Nevertheless, there were objection from other medical professionals against what the official advocated. They felt that people just do not want to be offensive. Calling a person “fat” will more likely to disgrace and harm that person. They also pointed out that obesity is something that happens to people rather than something they are. As such, they suggested using the term “obesity” to encourage patients to think about the condition in a different way.

While the approach might be different, the aim is still the same: to encourage the patient to lose weight so that he or she can be healthy. The best approach, perhaps, still depends on the relationship the doctor has with the patient and the doctor should make their judgment on a patient-by-patient basis.

Wednesday, March 02, 2011

Can Smoking Relieve Stress?

Numerous studies have shown that smoking and secondhand smoke are linked to many medical disorders including cancer, heart disease, hypertension (high blood pressure), and stroke. So quitting smoking would certainly be beneficial to both smokers and people around them.

Interestingly, many smokers have claimed that lighting up a cigarette can actually help them reduce the stress they have. This is probably a fairly good reason for millions of smokers to light up their cigarettes again even after quitting.

But studies have found otherwise. In reality, smoking has the entirely different effect. Instead of reduced, the long-term stress levels will be raised among smokers. In fact, smokers can have their stress relieved only when they quit smoking.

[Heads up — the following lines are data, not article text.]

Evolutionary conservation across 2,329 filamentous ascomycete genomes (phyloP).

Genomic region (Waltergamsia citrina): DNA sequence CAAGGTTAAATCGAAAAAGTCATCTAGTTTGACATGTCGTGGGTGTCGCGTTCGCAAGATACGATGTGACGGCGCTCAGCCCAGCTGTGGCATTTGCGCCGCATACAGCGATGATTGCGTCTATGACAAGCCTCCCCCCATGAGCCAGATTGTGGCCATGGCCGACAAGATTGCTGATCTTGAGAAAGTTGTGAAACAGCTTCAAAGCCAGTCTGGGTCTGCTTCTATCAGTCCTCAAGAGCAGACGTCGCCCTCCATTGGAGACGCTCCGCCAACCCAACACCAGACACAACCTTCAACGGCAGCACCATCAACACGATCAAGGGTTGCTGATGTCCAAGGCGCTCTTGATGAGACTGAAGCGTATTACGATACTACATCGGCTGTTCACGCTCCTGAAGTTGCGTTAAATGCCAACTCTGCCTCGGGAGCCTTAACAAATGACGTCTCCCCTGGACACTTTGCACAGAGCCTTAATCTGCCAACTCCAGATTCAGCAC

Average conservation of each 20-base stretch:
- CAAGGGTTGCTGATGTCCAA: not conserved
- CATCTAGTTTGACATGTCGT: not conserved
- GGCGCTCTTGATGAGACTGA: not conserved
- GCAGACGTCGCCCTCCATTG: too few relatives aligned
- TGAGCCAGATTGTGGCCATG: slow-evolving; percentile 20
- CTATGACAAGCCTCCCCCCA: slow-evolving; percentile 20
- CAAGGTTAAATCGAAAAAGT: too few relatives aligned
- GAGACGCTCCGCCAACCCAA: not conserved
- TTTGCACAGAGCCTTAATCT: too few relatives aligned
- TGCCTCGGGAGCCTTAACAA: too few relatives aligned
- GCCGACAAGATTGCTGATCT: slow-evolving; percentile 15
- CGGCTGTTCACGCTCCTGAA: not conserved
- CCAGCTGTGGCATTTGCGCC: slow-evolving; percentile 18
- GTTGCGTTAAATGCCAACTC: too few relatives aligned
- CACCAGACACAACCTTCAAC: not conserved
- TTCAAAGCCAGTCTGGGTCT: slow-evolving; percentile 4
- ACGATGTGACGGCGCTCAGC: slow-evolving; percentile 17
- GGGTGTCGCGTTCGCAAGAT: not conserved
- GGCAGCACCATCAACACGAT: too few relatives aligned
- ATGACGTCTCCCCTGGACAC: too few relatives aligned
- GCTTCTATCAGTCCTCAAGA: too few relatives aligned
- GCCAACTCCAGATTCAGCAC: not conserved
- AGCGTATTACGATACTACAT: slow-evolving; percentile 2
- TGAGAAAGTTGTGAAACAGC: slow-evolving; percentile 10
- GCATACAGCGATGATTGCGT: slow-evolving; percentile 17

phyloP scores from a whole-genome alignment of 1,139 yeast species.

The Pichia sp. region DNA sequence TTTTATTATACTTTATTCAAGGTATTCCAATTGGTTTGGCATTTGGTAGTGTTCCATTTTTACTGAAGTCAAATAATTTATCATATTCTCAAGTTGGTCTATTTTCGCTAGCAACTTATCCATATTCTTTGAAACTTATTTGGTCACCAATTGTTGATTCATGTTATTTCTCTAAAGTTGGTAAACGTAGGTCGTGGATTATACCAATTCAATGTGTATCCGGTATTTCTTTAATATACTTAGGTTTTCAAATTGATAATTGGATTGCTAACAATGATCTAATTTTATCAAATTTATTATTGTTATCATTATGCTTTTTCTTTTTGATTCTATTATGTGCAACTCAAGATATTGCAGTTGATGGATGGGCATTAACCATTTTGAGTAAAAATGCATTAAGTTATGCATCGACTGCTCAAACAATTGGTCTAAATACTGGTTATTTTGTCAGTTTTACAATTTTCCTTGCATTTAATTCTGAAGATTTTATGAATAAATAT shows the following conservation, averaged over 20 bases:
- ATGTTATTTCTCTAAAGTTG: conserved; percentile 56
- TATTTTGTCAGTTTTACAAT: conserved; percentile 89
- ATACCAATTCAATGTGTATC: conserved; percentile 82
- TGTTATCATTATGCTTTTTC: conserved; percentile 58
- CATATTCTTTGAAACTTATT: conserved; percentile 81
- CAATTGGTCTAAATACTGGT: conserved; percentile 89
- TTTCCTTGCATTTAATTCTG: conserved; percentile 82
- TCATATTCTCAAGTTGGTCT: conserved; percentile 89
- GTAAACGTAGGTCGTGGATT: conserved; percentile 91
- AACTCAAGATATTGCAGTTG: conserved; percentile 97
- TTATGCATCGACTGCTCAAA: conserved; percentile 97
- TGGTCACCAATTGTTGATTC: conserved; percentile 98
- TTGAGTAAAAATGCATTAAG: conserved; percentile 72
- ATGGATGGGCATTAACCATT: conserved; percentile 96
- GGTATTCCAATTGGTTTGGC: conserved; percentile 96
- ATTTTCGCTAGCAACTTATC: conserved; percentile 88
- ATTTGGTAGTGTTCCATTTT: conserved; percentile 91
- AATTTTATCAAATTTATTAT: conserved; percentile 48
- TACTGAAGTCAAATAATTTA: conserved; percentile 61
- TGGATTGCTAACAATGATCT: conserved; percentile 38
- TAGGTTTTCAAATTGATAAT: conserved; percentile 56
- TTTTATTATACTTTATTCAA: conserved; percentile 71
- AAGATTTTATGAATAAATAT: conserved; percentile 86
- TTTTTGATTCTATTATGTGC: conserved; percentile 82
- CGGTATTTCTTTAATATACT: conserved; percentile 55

In a paper published on June 7, 2010 in the journal “Addiction”, researchers from the London School of Medicine and Dentistry found that smokers who stopped lighting up cigarettes had a significant larger reduction in perceived stress.

A total of 469 people, who attempted to quit smoking after being hospitalized for heart disease, were examined. At the outset, the participants had similar stress levels and about 85 percent of these people generally believed that smoking helped them cope with the stress they had.

After a year, 41 percent of the participants managed to quit smoking completely and their perceived stress levels were reduced by about 20 percent, whereas patients who continue smoking showed little change in their perceived stress levels.

Obviously, the findings supported the theory that smoking can actually contribute to stress among some people. But why do smokers still think that lighting up a cigarette could help them relieve stress?

According to researchers, when smokers are refrained from smoking, they tend to feel more and more edgy, irritable and uncomfortable as the period lengthens. A cigarette would more or less help them get through the stressful state. This is probably the main reason smokers think that smoking help them reduce stress.

Therefore, smoking can relieve stress is actually a myth, at least in the long term.